K is not necessarily related to the properties of the bodies coming into contact,
but instead is the property of a fluid (imaginary or not) which fills the gap between
the bodies. Please note dependence of h on lgap as mentioned in the Remarks of
*CONTACT_..._THERMAL, viz
h = H0 for 0 <= lgap <= LMIN
= hcond + hrad for LMIN < lgap <= LMAX
= 0 for lgap > LMAX
When in intimate contact (i.e., lgap < LMIN), we want strong heat transfer conductance
between the two bodies. But, understand that transferring heat across the gap relies
on a penalty-based numerical method where H0 can be thought of as a penalty scale factor
which has dimensions. If H0 is set arbitrarily high you will induce numerical instabilities,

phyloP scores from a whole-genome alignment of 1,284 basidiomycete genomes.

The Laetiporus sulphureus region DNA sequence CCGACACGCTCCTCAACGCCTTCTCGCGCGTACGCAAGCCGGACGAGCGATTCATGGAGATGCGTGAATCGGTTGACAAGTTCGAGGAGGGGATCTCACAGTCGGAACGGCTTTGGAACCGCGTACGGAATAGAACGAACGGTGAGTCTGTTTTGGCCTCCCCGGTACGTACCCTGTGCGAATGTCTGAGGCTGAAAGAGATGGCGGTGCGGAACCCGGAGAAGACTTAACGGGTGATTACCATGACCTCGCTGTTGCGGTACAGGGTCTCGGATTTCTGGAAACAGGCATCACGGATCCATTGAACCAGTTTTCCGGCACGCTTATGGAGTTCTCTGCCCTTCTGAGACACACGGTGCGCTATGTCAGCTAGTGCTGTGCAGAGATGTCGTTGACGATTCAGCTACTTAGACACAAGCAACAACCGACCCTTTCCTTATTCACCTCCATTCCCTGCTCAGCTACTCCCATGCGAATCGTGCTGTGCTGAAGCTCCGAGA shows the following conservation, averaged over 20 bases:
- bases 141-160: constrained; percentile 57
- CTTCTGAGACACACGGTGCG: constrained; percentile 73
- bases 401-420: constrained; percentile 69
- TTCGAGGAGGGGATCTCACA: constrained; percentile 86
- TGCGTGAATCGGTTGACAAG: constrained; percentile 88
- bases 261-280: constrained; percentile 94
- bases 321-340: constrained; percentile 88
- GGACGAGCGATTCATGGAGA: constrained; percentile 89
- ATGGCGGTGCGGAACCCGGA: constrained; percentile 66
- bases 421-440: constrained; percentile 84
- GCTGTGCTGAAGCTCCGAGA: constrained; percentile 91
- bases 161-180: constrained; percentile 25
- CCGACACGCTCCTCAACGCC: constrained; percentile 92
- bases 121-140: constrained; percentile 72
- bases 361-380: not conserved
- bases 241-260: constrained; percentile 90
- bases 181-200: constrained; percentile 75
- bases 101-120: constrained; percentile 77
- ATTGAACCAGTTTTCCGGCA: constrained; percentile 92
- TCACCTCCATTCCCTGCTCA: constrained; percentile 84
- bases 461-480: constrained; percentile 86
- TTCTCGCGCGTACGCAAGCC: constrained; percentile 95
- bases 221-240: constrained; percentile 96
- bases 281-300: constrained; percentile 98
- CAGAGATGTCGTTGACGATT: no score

so H0 must be chosen carefully. To attribute some physical meaning to H0 we often set it to
the that of boiling water, i.e, H0=10,000 for SI units.
With all of that in mind you might represent the fluid in the open gap with the
conductivity (K) of air, or water, or perhaps the average of the conductivities of the
two bodies. The best choice is the one that makes most sense to the analyst.
Note that when we know the bodies will always be in contact (no gaps at the interface)
we typically set LMIN=LMAX = 0.1 * element size. Then, it's either H0 or zero
(if there happens to be a gap), i.e., K/GAP is ignored.
ts
Ticket 2016022210000041